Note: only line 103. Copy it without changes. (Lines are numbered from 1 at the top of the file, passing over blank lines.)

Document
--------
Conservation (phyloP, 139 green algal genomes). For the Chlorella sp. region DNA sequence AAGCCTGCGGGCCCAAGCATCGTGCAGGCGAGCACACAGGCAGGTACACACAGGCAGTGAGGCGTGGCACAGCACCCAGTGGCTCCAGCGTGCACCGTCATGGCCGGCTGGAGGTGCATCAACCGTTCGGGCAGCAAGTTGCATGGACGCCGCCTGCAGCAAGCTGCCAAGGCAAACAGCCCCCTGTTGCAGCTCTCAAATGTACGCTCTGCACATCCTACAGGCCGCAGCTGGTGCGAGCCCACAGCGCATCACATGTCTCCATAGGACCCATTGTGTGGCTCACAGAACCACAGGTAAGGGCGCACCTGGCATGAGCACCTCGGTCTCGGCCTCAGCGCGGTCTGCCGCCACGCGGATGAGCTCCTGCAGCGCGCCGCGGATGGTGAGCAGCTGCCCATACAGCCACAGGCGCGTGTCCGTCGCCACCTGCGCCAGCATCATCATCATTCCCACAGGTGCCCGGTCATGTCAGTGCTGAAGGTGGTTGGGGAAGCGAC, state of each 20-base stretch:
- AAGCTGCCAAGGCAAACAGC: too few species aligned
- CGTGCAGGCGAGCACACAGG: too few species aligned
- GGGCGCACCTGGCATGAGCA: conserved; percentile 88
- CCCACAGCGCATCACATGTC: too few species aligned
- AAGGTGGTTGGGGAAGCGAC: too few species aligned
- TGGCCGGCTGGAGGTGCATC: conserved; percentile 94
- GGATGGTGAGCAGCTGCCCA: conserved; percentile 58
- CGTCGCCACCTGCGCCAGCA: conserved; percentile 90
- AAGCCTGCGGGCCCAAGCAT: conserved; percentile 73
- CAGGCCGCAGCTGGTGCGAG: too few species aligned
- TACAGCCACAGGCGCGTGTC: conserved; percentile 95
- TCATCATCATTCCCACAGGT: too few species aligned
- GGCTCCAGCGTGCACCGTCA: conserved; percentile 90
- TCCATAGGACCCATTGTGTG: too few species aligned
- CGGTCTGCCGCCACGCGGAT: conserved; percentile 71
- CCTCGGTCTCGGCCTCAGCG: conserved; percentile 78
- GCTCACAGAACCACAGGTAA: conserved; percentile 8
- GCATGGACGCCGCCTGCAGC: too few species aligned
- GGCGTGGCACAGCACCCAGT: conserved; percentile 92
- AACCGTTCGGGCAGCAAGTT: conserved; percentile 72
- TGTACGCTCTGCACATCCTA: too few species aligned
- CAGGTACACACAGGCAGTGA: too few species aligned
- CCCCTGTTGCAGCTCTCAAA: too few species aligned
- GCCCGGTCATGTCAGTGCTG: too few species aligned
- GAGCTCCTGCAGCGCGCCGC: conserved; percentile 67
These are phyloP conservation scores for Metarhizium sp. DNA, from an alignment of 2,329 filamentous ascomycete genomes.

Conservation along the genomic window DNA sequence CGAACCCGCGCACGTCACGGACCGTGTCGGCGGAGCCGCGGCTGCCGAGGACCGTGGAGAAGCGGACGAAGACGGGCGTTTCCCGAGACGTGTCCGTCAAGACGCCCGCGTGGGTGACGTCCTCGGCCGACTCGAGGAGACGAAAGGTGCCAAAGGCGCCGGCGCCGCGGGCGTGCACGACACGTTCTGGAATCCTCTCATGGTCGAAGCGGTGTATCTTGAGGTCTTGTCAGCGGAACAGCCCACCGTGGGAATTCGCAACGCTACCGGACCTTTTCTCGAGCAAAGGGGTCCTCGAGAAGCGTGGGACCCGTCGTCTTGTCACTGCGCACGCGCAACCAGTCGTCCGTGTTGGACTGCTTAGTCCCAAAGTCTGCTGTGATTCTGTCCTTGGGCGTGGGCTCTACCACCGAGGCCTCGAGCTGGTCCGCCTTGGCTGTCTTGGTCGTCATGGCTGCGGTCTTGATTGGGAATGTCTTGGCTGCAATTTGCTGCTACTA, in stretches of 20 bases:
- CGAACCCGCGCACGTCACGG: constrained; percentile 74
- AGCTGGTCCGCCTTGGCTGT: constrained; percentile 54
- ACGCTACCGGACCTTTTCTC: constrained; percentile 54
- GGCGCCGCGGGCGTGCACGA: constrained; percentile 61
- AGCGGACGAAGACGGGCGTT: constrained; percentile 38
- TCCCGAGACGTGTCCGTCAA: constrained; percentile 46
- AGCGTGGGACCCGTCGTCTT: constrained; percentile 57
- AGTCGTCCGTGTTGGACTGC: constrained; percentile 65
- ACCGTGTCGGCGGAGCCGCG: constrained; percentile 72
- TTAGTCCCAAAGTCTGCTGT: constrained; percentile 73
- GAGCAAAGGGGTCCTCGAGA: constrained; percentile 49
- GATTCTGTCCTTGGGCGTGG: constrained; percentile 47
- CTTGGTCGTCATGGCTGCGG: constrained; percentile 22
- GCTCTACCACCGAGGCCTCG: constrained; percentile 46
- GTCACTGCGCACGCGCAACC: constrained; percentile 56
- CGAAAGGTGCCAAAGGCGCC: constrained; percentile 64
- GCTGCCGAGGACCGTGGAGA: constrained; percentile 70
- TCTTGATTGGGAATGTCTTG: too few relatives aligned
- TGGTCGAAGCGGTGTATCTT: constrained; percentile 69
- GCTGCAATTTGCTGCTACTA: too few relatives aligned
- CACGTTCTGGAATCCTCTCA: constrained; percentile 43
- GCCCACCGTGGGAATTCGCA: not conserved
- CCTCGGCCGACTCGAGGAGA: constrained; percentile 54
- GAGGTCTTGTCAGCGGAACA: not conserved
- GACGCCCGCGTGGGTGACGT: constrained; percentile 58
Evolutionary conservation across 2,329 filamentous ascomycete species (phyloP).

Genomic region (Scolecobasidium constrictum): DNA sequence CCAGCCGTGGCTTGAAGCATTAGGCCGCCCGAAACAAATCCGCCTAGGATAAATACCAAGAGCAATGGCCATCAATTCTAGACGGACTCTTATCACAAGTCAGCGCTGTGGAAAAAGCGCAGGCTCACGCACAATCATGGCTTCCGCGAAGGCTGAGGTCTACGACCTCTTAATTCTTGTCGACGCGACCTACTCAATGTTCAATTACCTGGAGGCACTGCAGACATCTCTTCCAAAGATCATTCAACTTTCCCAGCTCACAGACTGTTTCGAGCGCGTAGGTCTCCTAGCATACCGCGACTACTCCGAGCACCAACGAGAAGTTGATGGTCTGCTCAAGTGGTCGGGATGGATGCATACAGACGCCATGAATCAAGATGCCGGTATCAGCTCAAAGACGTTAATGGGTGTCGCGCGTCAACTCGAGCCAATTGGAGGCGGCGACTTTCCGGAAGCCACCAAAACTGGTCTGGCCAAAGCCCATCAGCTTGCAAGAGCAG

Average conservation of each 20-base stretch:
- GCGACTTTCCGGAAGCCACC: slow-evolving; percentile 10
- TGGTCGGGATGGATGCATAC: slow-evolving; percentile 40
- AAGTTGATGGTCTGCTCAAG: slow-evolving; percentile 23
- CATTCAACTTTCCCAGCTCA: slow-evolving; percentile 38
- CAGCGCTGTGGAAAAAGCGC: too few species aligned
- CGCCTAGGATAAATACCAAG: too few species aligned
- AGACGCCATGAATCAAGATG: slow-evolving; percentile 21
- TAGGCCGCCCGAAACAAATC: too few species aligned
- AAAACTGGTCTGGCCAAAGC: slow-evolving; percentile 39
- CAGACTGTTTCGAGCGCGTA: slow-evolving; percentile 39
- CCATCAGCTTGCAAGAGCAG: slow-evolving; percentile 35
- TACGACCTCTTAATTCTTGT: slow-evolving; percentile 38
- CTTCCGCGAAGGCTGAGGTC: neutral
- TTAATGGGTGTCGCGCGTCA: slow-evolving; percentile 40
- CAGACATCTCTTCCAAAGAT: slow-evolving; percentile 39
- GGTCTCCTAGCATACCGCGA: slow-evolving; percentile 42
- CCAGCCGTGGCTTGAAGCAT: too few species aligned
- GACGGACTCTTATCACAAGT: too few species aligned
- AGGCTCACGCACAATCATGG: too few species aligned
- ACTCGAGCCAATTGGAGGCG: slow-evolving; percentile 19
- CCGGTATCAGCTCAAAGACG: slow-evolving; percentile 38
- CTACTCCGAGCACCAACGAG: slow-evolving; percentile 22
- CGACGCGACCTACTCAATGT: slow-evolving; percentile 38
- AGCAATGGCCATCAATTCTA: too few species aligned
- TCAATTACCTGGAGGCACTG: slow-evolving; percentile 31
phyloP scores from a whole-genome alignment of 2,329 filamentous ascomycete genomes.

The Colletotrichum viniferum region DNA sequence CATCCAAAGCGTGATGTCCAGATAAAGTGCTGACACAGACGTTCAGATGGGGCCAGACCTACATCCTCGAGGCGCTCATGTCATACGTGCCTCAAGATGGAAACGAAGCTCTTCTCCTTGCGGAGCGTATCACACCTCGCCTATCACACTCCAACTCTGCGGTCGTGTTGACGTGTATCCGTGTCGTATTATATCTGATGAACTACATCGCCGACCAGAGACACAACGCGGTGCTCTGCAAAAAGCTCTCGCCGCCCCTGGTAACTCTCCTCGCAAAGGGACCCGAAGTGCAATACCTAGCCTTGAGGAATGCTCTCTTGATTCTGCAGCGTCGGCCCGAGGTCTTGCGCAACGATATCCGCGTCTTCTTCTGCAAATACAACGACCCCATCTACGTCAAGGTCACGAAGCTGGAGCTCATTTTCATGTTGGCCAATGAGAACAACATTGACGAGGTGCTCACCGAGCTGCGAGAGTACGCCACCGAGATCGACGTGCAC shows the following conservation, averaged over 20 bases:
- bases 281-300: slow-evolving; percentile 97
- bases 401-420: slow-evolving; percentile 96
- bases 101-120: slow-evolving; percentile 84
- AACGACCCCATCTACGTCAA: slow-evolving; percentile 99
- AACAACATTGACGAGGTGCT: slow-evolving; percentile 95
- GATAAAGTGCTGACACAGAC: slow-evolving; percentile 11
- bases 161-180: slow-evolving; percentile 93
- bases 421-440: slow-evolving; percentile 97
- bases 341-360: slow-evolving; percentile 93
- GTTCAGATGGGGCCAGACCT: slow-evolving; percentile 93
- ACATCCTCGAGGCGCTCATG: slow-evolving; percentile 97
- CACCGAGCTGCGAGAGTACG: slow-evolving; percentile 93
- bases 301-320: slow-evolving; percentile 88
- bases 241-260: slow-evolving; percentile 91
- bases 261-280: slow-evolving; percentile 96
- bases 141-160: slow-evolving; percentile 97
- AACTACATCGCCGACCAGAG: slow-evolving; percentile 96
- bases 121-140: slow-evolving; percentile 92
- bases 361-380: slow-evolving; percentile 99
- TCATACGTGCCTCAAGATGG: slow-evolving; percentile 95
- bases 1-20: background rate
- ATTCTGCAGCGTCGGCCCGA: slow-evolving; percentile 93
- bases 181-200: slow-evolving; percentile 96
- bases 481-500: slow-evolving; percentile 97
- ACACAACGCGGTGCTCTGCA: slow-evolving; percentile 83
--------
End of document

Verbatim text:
- TCATACGTGCCTCAAGATGG: slow-evolving; percentile 95